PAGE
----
Accessory rare metal mineralization in the Coldwell Alkaline Complex, Northwest Ontario
McLaughlin, Richard Morison
Master of Science
SubjectIntrusions (Geology) North Shore of Lake Superior (Minn. and Ont.)
Intrusions (Geology) Ontario Coldwell Alkaline Complex
Ore deposits Ontario North Shore of Lake Superior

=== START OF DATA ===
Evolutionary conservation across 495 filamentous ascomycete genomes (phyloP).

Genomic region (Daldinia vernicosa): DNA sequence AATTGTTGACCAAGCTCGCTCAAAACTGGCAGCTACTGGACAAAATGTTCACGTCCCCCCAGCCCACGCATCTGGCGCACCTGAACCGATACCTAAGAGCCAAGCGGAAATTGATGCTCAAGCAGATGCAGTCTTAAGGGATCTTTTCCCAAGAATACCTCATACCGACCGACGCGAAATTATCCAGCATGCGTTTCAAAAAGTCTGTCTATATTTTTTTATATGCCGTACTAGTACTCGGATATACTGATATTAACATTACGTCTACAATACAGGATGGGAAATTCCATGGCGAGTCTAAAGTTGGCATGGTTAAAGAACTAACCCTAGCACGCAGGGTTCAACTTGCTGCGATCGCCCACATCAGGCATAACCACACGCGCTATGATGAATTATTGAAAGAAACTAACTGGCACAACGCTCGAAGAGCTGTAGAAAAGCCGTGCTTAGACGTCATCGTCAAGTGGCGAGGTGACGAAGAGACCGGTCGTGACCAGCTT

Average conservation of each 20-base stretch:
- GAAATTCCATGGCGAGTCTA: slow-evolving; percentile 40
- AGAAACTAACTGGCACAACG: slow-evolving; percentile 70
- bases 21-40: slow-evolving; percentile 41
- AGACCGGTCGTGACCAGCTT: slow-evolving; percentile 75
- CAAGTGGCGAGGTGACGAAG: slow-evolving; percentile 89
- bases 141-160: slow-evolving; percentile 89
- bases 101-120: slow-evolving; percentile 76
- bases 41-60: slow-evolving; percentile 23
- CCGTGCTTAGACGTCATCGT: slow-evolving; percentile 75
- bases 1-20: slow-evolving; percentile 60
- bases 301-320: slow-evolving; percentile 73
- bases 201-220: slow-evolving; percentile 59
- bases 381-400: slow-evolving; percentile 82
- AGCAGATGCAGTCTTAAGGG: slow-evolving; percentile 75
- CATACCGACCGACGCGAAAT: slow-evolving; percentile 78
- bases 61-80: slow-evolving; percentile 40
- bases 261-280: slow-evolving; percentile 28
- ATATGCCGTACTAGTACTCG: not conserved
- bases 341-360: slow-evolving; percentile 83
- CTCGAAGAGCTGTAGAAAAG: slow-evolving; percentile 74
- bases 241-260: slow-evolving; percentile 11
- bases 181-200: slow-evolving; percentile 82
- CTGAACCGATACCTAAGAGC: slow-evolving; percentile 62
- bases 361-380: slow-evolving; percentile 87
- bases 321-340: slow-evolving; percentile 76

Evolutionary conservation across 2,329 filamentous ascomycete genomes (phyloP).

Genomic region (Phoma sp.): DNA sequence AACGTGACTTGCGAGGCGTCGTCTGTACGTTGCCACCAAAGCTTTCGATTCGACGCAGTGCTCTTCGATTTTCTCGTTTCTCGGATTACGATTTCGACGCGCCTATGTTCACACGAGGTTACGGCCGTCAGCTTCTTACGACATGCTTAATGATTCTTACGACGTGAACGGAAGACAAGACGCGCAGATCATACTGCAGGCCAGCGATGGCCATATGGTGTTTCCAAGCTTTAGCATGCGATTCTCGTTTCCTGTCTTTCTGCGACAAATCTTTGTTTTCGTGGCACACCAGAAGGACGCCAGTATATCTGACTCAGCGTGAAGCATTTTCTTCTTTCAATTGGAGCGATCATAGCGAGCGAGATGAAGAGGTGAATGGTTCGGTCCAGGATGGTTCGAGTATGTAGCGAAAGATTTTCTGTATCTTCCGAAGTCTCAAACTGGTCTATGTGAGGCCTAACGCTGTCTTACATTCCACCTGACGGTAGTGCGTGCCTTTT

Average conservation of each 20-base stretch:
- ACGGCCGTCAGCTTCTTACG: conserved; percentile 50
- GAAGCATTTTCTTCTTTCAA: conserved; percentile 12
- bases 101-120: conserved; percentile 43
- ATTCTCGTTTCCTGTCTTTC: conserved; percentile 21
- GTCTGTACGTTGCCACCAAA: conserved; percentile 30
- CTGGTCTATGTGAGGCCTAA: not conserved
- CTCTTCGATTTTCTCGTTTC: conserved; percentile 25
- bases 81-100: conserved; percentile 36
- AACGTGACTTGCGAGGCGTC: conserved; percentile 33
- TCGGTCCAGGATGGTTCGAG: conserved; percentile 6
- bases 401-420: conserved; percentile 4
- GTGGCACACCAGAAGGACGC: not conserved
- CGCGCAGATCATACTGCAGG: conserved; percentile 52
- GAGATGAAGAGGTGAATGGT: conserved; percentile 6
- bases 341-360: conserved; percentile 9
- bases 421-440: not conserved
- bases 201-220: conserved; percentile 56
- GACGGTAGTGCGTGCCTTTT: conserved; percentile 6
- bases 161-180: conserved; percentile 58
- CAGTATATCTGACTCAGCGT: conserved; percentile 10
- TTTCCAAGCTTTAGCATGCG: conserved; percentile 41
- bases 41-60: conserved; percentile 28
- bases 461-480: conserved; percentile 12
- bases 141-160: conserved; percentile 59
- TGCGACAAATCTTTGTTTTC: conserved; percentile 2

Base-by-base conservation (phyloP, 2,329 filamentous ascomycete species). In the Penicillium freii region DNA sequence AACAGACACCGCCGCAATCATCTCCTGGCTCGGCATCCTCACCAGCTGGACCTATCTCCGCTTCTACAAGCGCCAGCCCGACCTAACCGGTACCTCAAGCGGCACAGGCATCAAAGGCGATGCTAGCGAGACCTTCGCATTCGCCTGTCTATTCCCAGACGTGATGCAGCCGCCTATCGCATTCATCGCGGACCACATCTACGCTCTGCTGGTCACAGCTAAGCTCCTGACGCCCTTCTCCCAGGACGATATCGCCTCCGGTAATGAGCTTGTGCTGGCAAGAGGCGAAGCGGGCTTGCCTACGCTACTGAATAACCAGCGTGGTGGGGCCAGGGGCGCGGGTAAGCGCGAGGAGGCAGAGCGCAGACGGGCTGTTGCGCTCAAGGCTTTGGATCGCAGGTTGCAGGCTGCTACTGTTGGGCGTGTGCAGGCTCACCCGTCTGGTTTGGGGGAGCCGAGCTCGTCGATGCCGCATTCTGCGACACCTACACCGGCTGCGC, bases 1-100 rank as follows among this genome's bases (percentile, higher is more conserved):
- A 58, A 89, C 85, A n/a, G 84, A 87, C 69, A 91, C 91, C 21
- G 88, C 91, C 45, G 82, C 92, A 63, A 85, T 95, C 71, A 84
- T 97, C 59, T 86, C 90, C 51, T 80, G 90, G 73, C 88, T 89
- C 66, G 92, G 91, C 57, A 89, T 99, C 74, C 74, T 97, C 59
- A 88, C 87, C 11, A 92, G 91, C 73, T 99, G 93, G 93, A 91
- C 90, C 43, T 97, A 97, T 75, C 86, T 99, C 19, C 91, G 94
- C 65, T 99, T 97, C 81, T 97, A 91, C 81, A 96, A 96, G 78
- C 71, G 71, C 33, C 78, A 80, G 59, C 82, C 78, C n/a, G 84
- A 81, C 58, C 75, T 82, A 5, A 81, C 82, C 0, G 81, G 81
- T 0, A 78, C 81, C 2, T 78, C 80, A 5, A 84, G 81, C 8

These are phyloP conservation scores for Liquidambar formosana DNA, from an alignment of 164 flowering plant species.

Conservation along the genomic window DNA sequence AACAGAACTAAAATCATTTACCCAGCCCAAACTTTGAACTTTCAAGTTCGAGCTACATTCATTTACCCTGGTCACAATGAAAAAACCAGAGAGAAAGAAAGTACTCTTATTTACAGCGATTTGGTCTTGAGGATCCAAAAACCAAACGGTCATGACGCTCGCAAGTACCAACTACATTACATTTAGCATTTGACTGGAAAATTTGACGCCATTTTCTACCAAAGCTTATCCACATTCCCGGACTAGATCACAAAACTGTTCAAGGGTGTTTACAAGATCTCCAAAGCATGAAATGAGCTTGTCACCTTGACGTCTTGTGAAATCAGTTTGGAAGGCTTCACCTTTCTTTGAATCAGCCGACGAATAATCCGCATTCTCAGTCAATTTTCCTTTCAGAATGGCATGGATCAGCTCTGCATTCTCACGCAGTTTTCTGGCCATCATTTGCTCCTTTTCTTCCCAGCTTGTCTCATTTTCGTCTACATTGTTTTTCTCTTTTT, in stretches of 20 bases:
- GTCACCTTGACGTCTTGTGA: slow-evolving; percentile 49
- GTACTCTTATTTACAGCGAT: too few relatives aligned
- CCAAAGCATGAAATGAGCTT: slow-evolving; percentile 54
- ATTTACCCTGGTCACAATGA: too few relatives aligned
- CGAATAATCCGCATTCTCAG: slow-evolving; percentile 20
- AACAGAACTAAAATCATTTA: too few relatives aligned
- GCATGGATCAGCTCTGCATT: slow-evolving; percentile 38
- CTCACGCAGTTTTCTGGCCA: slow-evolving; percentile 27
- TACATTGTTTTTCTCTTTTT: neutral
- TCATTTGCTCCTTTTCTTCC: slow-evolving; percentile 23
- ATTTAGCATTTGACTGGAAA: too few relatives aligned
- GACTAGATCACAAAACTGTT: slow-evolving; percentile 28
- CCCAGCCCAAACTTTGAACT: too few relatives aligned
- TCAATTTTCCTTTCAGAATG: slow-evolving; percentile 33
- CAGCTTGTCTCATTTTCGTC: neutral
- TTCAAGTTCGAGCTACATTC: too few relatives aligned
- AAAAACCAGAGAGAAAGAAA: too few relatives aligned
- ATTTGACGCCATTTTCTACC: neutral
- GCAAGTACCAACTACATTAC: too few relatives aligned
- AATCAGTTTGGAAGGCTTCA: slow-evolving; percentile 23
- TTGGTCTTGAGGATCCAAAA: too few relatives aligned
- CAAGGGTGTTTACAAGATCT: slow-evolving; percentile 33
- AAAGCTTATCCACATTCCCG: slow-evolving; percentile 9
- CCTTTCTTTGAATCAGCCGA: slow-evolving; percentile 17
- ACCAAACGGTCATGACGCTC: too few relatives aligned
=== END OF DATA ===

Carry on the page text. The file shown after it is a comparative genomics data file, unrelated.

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Accessory rare metal mineralization has been investigated in seven lithologies in intrusive Centres I and III of the Coldwell alkaline complex. All units contain minerals that are enriched in a suite of granitophlle elements, which typically include Nb, REE, Y, Th, U and Zr. Mineral abundances, composition, and mode of occurrence differ between units. Centre III is characterized by crystallization of subhedral-to-euhedral chevkinite, pyrochlore and monazite from late-stage melts or residual pore fluids in the more-evolved quartz and ferro-edenite syenites. These minerals are invariably altered to fluorocarbonate or recrystallized by later F‘ and C032-bearing deuteric fluids. The Centre I, ferroaugite syenite minerals exhibit similar morphological and replacement textures to those present in Centre III. In contrast, the Craddock Cove syenite is mildly K and Fe-metasomatised with incipient replacement of plagioclase and amphibole by K-feldspar, zircon, fluorocarbonate, Nb-rutile (?), allanite, and rare chevkinite. Fe-rich fluids under oxidizing conditions are believed to have precipitated Fe3+ bearing fluorocarbonate in which one third of the (REE)F layers are replaced by Fe3+ layers. Most Centre I rare earth minerals are enriched in the HREE relative to those from centre III, in particular pyrochlore, fluorocarbonate, allanite in the eastern contact pegmatites and the quartz syenite dykes. Compositional data for adjacent syntaxial intergrown domains of bastnaesite, synchysite, and parisite indicate that HREE-enrichment may, in part, be influenced by the Ca content of the species. The highest contents of Ce (4193 ppm), Zr (1613 ppm), V (650 ppm), Th (223 ppm) and U (428 ppm) were found in the quartz syenite dykes intruding the Craddock Cove syenite and Port Munroe megaxenolith. The emplacement of the quartz syenite dykes and the introduction of the metasomatizing fluids of the Craddock Cove syenite may be temporally related to the differentiation of residual fluids in the apical zone of the Centre I magma chamber. Complexing of F and CO32- with rare metals may have permitted their concentration, transportation and precipitation in structurally favourable settings. The megaxenoliths have been susceptible to brittle fracturing and should be considered primary targets for further exploration. The Craddock Cove syenites, although intruded by the dykes, may have been hot during dyke emplacement and therefore not as prone to brittle fracturing.